42. Price WS, Tsuchiya F, Suzuki C, Arata Y (1999) Characterization of the solution properties of Pichia Farinosa killer toxin using PGSE NMR diffusion measurements. J Biomol NMR 13:113–117CrossRefGoogle Scholar
  43. Rodger A, Norden B (1997) Circular dichroism and linear dichroism. Oxford University PressGoogle Scholar
  44. Smith GD, Pangborn WA, Blessing RH (2003) The structure of T6 human insulin at 1.0 A resolution. Acta Crystallogr D Biol Crystallogr 59:474–482CrossRefGoogle Scholar
  45. States DJ, Haberkorn RA, Ruben DJ (1982) A two-dimensional nuclear overhauser experiment with pure absorption phase in four quadrants. J Magn Reson 48:286–292Google Scholar
  46. Summers MF, Marzilli LG, Bax A (1986) Complete proton and carbon-13 assignments of coenzyme B12 through the use of new two-dimensional NMR experiments. J Am Chem Soc 108:4285–4294CrossRefGoogle Scholar
  47. Uversky VN, Garriques LN, Millett IS, Frokjaer S, Brange J, Doniach S, Fink AL (2003) Prediction of the association state of insulin using spectral parameters. J Pharm Sci 92:847–858CrossRefGoogle Scholar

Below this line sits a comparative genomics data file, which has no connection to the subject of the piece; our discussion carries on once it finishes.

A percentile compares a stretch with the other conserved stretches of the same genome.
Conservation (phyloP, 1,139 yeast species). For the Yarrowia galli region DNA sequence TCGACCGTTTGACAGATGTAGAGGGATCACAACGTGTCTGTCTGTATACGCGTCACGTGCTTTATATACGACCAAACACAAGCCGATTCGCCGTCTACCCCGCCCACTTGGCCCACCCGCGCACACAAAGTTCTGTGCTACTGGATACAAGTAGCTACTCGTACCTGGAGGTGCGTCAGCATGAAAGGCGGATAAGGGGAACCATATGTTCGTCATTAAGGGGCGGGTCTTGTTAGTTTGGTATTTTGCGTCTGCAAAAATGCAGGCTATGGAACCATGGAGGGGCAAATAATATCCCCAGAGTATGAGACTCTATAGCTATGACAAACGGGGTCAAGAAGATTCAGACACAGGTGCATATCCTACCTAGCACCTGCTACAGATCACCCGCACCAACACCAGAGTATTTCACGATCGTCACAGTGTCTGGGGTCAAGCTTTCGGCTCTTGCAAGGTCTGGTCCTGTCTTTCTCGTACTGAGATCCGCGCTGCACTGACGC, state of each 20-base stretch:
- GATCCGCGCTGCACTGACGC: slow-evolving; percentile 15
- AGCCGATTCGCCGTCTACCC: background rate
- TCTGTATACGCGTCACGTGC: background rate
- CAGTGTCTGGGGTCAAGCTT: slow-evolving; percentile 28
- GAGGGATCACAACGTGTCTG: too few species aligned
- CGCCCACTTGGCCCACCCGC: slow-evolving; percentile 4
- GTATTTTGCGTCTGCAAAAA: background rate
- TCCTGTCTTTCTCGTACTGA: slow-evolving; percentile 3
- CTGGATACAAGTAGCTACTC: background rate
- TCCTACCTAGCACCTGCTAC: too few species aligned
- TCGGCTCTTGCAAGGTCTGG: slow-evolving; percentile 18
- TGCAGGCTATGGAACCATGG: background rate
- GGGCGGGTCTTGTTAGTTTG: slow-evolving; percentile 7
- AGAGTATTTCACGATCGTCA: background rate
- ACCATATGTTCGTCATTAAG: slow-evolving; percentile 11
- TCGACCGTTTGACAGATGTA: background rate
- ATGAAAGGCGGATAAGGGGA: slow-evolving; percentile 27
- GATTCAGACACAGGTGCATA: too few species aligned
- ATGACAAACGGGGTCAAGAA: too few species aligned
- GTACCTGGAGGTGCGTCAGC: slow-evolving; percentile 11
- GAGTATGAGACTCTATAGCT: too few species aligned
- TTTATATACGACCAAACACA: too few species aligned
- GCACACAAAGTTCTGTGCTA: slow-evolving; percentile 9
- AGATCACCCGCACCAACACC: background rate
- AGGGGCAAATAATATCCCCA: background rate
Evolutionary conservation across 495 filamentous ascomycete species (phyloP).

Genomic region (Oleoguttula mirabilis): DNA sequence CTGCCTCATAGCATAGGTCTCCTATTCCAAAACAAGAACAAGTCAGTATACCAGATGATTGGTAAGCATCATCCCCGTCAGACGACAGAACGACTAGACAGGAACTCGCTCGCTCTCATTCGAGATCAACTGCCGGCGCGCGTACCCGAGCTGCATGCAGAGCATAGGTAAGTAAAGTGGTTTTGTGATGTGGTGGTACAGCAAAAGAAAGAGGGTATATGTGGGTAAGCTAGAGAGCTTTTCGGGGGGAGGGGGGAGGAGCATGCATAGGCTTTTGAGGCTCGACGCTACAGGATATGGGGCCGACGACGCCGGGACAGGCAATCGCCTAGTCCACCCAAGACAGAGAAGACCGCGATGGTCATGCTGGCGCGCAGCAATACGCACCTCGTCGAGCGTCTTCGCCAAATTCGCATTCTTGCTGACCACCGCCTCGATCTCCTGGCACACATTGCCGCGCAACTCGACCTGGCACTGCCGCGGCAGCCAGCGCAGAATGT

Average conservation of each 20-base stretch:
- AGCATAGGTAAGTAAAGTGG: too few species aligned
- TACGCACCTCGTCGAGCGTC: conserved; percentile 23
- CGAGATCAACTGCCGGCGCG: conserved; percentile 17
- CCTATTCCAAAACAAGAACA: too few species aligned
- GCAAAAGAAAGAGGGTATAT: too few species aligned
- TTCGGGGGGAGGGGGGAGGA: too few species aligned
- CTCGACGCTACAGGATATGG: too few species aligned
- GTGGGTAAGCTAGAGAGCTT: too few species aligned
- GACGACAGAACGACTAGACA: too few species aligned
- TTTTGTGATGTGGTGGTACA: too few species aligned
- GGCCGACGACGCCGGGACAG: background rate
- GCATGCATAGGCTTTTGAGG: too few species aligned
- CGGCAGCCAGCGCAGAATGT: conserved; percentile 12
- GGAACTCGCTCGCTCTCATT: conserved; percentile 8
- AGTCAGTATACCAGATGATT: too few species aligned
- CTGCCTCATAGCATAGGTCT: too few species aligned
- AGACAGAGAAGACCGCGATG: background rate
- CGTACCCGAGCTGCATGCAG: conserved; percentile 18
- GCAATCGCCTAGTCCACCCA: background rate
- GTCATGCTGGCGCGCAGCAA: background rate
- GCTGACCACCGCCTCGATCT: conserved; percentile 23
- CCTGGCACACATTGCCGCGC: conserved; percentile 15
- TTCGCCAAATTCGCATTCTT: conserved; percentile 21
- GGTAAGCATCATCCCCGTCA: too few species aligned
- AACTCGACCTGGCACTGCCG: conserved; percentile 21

48. Vis H, Heinemann U, Dobson CM, Robinson CV (1998) Detection of a monomeric intermediate associated with dimerization of protein HU by mass spectrometry. J Am Chem Soc 120:6427–6428CrossRefGoogle Scholar
  49. Wider G, Døtsch V, Wüthrich K (1994) Self-compensating pulsed magnetic-field gradients for short recovery times. J Magn Reson Series A 108:255–258CrossRefGoogle Scholar
  50. Windig W, Antałek B (1997) Direct exponential curve resolution algorithm (DECRA): A novel application of the generalized rank annihilation method for a single spectral mixture data set with exponentially decaying contribution profiles. Chemom Intell Lab Syst 37:241–254CrossRefGoogle Scholar